Skip to main content

Verified by Psychology Today


“Is Your Pet a Psychopath?”

Learn these 4 signs of deception.

Source: MrWallpaper

Recent psychological science has shed light on the common co-occurrence of three infamous personality traits known together as the “Dark Triad”: Machiavelianism, narcissism, and psychopathy.

Are these traits uniquely human? Can wild animals and our pets be narcissists and psychopaths? To answer this question we need to look at what we know about about evolution, and proceed in order.

Machiavelian Intelligence involves the ability to deceive others for personal gains by making complex inferences about what others are likely to think, or even lie about. This ability to deceive and detect deception in others with multiple levels of mind-reading is an evolutionarily recent trait that is well documented in primates, and is also found in other large-brained mammals, and some species of birds.

Narcissism may be a different story.

For evolutionary biologists, narcissism isn’t always bad news: overconfidence and the ability to overestimate our abilities in the face of challenging situations, like other “positive illusions” and forms of self-deception, gave our species a clear survival advantage.

Psychopathy, in turn, involves the chilling capacity to derive personal, selfish pleasure from inflicting cruelty: that is, inflicting pain and suffering on others for a purpose other than one's survival.

So how recently did narcissism and psychopathy evolve? Can non-human animals be narcissists?

The simple answer is "of course not".

Most life-forms are capable of deception and self-deception to some degree, but there is no question that full-fledged narcissism, self-aggrandizing monstrosity, and mass-scale cruelty cannot rise to the occasion without such distinctly human institutions as language and culture. A more interesting question that has been posed by scientists, rather, is whether the strange culture of pet loving and fetishizing is itself an extension of human narcissism!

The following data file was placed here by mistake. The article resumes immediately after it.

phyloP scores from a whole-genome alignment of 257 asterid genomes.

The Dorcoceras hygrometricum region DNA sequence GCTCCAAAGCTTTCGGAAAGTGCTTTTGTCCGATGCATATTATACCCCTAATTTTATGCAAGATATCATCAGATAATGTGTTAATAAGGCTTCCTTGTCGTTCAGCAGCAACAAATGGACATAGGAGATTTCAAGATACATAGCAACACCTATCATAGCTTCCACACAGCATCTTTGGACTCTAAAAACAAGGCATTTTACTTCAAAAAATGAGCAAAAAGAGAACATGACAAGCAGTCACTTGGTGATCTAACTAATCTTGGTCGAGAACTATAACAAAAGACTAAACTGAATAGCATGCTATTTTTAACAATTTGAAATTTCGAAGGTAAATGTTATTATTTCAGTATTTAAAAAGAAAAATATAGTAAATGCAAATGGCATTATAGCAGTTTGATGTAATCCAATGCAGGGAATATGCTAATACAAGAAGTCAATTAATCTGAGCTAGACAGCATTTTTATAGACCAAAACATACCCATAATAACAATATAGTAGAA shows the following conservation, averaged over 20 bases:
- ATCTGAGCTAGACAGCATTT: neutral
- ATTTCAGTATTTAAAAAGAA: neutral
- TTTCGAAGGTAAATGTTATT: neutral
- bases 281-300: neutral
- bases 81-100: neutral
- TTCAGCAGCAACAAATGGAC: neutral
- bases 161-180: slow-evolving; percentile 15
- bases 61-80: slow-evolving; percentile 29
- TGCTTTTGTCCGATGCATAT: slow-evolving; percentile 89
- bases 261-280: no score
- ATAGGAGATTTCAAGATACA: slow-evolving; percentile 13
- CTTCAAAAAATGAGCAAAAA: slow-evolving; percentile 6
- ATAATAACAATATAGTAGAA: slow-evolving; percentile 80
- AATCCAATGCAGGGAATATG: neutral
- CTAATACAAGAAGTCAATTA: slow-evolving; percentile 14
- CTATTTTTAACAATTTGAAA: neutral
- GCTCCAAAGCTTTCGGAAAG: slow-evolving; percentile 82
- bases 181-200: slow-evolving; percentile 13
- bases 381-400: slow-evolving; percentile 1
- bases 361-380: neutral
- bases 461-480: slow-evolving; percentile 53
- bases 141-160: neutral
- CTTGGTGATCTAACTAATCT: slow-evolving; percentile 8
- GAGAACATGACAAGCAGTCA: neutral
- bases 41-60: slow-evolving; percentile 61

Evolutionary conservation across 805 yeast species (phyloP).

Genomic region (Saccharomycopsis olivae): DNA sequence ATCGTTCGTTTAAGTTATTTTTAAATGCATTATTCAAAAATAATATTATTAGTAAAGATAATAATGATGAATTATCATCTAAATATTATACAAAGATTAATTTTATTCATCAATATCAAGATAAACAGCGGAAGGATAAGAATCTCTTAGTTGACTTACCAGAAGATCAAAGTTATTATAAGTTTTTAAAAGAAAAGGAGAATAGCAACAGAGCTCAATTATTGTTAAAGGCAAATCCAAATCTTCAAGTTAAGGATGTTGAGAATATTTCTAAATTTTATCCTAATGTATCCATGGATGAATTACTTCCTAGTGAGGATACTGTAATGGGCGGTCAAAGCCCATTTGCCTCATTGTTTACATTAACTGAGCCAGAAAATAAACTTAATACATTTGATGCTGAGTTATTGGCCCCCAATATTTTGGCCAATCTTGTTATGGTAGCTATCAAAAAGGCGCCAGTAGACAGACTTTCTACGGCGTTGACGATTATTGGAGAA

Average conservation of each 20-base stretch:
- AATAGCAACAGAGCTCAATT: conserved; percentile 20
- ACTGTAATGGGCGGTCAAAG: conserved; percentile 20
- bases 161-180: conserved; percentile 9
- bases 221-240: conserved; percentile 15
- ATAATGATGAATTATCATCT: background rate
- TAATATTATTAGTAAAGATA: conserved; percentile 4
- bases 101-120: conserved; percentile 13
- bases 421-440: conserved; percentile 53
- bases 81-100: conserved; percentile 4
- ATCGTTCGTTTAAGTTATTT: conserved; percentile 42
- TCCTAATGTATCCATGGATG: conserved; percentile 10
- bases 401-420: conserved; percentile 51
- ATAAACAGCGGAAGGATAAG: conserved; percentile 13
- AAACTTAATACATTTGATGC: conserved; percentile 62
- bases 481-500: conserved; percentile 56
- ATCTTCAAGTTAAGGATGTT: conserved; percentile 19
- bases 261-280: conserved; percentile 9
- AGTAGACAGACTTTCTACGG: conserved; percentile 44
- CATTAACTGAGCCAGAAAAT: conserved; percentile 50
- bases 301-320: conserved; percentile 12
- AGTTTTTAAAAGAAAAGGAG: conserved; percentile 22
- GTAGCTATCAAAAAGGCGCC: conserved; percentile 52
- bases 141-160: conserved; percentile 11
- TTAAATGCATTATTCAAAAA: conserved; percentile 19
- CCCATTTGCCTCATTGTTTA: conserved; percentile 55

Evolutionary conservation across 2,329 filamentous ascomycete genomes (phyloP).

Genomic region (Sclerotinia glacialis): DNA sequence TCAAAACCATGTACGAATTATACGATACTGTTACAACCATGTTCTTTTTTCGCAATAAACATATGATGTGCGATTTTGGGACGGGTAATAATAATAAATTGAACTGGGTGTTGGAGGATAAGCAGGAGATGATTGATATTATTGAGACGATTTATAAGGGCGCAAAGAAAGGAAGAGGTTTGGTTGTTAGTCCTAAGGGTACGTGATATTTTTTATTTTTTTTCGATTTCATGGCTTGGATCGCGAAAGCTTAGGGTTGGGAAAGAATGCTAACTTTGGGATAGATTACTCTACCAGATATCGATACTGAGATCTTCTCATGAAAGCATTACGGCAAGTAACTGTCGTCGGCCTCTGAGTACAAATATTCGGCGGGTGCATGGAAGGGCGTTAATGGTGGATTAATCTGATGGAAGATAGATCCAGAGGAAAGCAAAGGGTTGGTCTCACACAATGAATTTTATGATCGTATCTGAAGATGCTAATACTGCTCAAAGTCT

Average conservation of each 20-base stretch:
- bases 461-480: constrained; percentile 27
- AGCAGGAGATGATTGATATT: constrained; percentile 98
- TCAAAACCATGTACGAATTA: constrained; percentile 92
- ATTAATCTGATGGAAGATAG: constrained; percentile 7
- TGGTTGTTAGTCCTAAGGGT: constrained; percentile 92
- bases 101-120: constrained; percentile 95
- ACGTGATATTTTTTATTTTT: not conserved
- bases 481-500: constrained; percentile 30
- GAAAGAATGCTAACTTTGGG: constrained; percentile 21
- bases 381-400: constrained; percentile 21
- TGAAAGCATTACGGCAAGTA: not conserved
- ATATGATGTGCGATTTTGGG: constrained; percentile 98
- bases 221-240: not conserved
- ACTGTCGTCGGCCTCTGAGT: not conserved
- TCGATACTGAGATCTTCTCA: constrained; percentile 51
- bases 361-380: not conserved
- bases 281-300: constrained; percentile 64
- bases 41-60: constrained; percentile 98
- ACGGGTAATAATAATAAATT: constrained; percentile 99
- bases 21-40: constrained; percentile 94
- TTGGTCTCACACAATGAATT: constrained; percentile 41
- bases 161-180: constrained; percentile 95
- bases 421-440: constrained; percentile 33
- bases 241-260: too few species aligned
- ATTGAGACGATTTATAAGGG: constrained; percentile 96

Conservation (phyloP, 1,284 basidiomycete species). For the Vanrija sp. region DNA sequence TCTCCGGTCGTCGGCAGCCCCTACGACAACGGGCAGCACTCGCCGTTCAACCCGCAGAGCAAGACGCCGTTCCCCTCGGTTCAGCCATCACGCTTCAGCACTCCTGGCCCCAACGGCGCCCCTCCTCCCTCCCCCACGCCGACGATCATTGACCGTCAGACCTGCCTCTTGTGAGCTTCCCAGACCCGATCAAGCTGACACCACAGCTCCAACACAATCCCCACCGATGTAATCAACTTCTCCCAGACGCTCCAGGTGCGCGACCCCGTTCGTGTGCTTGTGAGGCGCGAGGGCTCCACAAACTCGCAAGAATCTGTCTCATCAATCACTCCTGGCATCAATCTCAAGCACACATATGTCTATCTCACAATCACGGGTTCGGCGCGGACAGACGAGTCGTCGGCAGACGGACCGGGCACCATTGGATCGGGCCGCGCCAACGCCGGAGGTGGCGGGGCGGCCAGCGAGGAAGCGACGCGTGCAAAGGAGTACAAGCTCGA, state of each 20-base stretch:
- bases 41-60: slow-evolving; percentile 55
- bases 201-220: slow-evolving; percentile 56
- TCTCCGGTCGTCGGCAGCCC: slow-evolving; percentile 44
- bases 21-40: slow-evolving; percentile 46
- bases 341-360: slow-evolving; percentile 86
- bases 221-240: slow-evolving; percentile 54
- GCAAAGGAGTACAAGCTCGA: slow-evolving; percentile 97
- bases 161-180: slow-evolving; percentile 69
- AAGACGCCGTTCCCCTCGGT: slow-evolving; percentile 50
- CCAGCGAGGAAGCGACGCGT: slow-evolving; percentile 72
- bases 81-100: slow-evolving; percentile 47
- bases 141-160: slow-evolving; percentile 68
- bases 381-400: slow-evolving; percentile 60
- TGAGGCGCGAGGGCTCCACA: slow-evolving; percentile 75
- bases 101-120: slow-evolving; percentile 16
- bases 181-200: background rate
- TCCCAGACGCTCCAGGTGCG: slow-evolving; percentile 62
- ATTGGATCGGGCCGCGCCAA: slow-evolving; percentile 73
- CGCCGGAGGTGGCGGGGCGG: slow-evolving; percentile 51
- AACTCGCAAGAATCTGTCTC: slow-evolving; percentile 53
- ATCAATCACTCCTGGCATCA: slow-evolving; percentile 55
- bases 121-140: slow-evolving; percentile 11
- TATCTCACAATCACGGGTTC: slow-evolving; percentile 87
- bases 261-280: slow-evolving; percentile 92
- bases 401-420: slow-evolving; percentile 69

But narcissism and psychopathy should be understood as maladaptive traits (or common pitfalls) of the human species.

If you have read this post so far, in fact, I regret to inform you that you have been deceived by a click-bait. Or more to the point, you have deceived yourself. This article is about deception and maladaptation in evolution; not pets. Go back and read the title, and note the quotation marks. The article might as well have been titled "I am never fooled": Learn these 4 signs of deception.

I suggest, now that you are here, that you educate yourself on common signs of your own self-deception, particularly when it comes to the illusion that your decisions (like impulsively clicking on a stupid link in your newsfeed) are conscious, chosen, and reflected upon:

1) The availability heuristic: if something comes to mind effortlessly, you are not thinking hard enough, and you are probably committing an intuitive error.

2) Social proof: if something comes to your mind effortlessly, it is probably because other people you associate with already have the same ideas and tastes

3) The Fundamental Attribution Error: when trying to make sense of a problem, your mind quickly jumps to the personal attributes of someone involved in the scenario, instead of looking at the Big Picture.

4) The Trump Effect: Learn how these common forms of self-deception and cognitive errors make you dangerously prone to hating other people you associate with your “outgroup”. (*content warning*: the Trump Effect does not describe personal opinions on the alleged president of the United States - it uses the idea of Trump as a heuristic to outline a brief recipe of general, tribalist human psychology!)

More from Samuel Paul Veissière Ph.D.
More from Psychology Today